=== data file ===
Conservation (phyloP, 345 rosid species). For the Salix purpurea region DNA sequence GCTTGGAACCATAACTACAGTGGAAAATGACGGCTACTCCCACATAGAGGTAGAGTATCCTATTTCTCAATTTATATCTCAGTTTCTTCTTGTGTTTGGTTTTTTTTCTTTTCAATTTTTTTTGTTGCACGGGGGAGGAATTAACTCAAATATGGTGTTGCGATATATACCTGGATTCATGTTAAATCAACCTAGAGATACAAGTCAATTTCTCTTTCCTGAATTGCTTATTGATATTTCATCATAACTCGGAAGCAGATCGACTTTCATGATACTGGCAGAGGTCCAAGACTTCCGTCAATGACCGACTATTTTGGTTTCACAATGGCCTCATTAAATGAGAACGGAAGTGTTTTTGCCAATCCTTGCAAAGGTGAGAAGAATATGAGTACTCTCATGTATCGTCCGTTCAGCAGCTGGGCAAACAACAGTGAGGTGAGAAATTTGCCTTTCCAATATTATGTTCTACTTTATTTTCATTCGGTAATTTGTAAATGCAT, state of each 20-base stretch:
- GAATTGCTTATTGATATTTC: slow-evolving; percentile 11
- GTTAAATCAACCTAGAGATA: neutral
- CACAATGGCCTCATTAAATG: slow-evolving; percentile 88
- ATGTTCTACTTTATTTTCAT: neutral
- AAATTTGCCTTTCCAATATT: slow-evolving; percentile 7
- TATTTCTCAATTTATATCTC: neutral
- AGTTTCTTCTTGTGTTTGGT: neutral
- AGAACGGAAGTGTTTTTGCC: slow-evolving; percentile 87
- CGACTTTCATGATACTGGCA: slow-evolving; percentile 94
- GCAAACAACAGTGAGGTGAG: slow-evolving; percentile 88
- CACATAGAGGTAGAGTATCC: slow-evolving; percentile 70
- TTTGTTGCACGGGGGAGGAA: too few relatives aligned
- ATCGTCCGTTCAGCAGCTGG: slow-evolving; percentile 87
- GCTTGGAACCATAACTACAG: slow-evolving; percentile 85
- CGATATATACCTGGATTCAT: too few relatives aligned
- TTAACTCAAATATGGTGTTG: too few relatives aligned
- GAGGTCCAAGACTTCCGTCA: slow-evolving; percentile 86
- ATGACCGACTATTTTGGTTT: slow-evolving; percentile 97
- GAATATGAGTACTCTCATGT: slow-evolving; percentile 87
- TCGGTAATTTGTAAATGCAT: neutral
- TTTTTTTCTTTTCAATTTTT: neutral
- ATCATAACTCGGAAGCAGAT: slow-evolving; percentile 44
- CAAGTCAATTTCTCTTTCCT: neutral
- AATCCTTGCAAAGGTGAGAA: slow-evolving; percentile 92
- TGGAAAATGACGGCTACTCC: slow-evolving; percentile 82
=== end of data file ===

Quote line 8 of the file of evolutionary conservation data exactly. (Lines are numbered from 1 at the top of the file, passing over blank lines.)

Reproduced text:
- AGTTTCTTCTTGTGTTTGGT: neutral